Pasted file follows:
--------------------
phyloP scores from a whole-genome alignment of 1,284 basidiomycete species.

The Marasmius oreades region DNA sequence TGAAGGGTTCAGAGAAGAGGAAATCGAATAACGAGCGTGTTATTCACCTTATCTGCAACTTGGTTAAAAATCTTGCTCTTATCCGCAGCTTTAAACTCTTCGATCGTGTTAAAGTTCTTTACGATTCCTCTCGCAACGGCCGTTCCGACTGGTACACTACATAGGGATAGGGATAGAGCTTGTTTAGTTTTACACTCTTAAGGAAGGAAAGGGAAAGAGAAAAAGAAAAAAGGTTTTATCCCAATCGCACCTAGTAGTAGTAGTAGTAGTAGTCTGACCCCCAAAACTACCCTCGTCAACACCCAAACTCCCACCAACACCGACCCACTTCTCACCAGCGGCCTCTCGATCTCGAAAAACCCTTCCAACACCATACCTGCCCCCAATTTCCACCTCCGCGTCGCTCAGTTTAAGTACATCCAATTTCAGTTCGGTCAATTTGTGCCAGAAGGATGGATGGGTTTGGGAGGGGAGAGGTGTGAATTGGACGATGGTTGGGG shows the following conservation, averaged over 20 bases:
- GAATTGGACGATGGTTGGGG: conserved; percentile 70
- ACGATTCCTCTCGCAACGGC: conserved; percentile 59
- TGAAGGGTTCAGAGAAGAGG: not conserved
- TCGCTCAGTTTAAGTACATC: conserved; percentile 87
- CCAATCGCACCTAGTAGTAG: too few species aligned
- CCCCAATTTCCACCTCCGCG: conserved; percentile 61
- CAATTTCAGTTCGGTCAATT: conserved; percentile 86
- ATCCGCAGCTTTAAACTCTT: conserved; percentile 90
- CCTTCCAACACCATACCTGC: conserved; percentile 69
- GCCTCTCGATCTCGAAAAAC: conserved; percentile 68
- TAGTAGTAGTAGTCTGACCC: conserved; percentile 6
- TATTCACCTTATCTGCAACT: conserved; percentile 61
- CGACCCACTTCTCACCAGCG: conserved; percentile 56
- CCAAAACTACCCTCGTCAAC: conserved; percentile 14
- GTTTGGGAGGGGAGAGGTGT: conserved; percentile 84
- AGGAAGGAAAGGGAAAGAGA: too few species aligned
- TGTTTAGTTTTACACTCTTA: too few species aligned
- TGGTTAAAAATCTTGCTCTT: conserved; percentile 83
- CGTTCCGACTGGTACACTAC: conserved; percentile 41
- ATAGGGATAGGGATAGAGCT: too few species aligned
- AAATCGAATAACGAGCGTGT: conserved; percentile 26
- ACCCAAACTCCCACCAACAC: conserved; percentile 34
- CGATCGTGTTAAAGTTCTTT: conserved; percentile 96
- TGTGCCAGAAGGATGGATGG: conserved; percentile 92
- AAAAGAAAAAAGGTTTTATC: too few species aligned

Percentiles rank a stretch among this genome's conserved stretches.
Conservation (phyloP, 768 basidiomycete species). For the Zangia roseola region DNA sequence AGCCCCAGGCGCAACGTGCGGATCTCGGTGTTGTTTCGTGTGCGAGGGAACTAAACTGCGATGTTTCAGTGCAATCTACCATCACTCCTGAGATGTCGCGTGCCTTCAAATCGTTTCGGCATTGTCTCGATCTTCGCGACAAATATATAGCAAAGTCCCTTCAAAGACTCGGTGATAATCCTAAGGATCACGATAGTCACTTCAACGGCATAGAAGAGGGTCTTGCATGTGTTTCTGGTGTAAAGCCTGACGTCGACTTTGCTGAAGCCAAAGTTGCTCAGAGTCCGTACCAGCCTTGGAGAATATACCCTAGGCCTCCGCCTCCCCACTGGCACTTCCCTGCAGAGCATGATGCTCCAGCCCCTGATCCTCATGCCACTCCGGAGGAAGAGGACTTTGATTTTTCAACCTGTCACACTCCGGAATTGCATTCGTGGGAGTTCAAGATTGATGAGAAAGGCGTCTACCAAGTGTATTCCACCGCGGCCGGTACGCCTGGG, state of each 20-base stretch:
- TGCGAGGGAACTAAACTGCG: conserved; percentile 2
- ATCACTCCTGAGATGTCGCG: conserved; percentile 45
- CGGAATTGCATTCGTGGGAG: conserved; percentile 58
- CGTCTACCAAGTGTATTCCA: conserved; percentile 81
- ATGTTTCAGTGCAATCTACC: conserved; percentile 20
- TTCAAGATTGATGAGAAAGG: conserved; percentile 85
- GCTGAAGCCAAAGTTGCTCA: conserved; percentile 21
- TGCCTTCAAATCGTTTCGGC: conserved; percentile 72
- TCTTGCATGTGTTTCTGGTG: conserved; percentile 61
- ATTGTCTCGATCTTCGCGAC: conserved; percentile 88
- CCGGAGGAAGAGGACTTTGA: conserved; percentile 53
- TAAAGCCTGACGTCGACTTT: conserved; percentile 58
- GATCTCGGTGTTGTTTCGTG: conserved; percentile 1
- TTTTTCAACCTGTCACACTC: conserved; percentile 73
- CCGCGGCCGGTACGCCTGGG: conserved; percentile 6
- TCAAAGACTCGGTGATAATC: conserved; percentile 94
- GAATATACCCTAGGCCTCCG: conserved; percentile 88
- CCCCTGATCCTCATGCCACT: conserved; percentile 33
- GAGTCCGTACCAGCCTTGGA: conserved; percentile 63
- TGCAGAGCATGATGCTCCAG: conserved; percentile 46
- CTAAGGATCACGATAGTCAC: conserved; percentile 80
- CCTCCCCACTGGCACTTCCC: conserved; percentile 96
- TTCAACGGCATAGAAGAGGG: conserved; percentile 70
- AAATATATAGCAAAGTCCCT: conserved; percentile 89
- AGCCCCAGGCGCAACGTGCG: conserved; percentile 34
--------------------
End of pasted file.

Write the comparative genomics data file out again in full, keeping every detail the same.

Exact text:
phyloP scores from a whole-genome alignment of 1,284 basidiomycete species.

The Marasmius oreades region DNA sequence TGAAGGGTTCAGAGAAGAGGAAATCGAATAACGAGCGTGTTATTCACCTTATCTGCAACTTGGTTAAAAATCTTGCTCTTATCCGCAGCTTTAAACTCTTCGATCGTGTTAAAGTTCTTTACGATTCCTCTCGCAACGGCCGTTCCGACTGGTACACTACATAGGGATAGGGATAGAGCTTGTTTAGTTTTACACTCTTAAGGAAGGAAAGGGAAAGAGAAAAAGAAAAAAGGTTTTATCCCAATCGCACCTAGTAGTAGTAGTAGTAGTAGTCTGACCCCCAAAACTACCCTCGTCAACACCCAAACTCCCACCAACACCGACCCACTTCTCACCAGCGGCCTCTCGATCTCGAAAAACCCTTCCAACACCATACCTGCCCCCAATTTCCACCTCCGCGTCGCTCAGTTTAAGTACATCCAATTTCAGTTCGGTCAATTTGTGCCAGAAGGATGGATGGGTTTGGGAGGGGAGAGGTGTGAATTGGACGATGGTTGGGG shows the following conservation, averaged over 20 bases:
- GAATTGGACGATGGTTGGGG: conserved; percentile 70
- ACGATTCCTCTCGCAACGGC: conserved; percentile 59
- TGAAGGGTTCAGAGAAGAGG: not conserved
- TCGCTCAGTTTAAGTACATC: conserved; percentile 87
- CCAATCGCACCTAGTAGTAG: too few species aligned
- CCCCAATTTCCACCTCCGCG: conserved; percentile 61
- CAATTTCAGTTCGGTCAATT: conserved; percentile 86
- ATCCGCAGCTTTAAACTCTT: conserved; percentile 90
- CCTTCCAACACCATACCTGC: conserved; percentile 69
- GCCTCTCGATCTCGAAAAAC: conserved; percentile 68
- TAGTAGTAGTAGTCTGACCC: conserved; percentile 6
- TATTCACCTTATCTGCAACT: conserved; percentile 61
- CGACCCACTTCTCACCAGCG: conserved; percentile 56
- CCAAAACTACCCTCGTCAAC: conserved; percentile 14
- GTTTGGGAGGGGAGAGGTGT: conserved; percentile 84
- AGGAAGGAAAGGGAAAGAGA: too few species aligned
- TGTTTAGTTTTACACTCTTA: too few species aligned
- TGGTTAAAAATCTTGCTCTT: conserved; percentile 83
- CGTTCCGACTGGTACACTAC: conserved; percentile 41
- ATAGGGATAGGGATAGAGCT: too few species aligned
- AAATCGAATAACGAGCGTGT: conserved; percentile 26
- ACCCAAACTCCCACCAACAC: conserved; percentile 34
- CGATCGTGTTAAAGTTCTTT: conserved; percentile 96
- TGTGCCAGAAGGATGGATGG: conserved; percentile 92
- AAAAGAAAAAAGGTTTTATC: too few species aligned

Percentiles rank a stretch among this genome's conserved stretches.
Conservation (phyloP, 768 basidiomycete species). For the Zangia roseola region DNA sequence AGCCCCAGGCGCAACGTGCGGATCTCGGTGTTGTTTCGTGTGCGAGGGAACTAAACTGCGATGTTTCAGTGCAATCTACCATCACTCCTGAGATGTCGCGTGCCTTCAAATCGTTTCGGCATTGTCTCGATCTTCGCGACAAATATATAGCAAAGTCCCTTCAAAGACTCGGTGATAATCCTAAGGATCACGATAGTCACTTCAACGGCATAGAAGAGGGTCTTGCATGTGTTTCTGGTGTAAAGCCTGACGTCGACTTTGCTGAAGCCAAAGTTGCTCAGAGTCCGTACCAGCCTTGGAGAATATACCCTAGGCCTCCGCCTCCCCACTGGCACTTCCCTGCAGAGCATGATGCTCCAGCCCCTGATCCTCATGCCACTCCGGAGGAAGAGGACTTTGATTTTTCAACCTGTCACACTCCGGAATTGCATTCGTGGGAGTTCAAGATTGATGAGAAAGGCGTCTACCAAGTGTATTCCACCGCGGCCGGTACGCCTGGG, state of each 20-base stretch:
- TGCGAGGGAACTAAACTGCG: conserved; percentile 2
- ATCACTCCTGAGATGTCGCG: conserved; percentile 45
- CGGAATTGCATTCGTGGGAG: conserved; percentile 58
- CGTCTACCAAGTGTATTCCA: conserved; percentile 81
- ATGTTTCAGTGCAATCTACC: conserved; percentile 20
- TTCAAGATTGATGAGAAAGG: conserved; percentile 85
- GCTGAAGCCAAAGTTGCTCA: conserved; percentile 21
- TGCCTTCAAATCGTTTCGGC: conserved; percentile 72
- TCTTGCATGTGTTTCTGGTG: conserved; percentile 61
- ATTGTCTCGATCTTCGCGAC: conserved; percentile 88
- CCGGAGGAAGAGGACTTTGA: conserved; percentile 53
- TAAAGCCTGACGTCGACTTT: conserved; percentile 58
- GATCTCGGTGTTGTTTCGTG: conserved; percentile 1
- TTTTTCAACCTGTCACACTC: conserved; percentile 73
- CCGCGGCCGGTACGCCTGGG: conserved; percentile 6
- TCAAAGACTCGGTGATAATC: conserved; percentile 94
- GAATATACCCTAGGCCTCCG: conserved; percentile 88
- CCCCTGATCCTCATGCCACT: conserved; percentile 33
- GAGTCCGTACCAGCCTTGGA: conserved; percentile 63
- TGCAGAGCATGATGCTCCAG: conserved; percentile 46
- CTAAGGATCACGATAGTCAC: conserved; percentile 80
- CCTCCCCACTGGCACTTCCC: conserved; percentile 96
- TTCAACGGCATAGAAGAGGG: conserved; percentile 70
- AAATATATAGCAAAGTCCCT: conserved; percentile 89
- AGCCCCAGGCGCAACGTGCG: conserved; percentile 34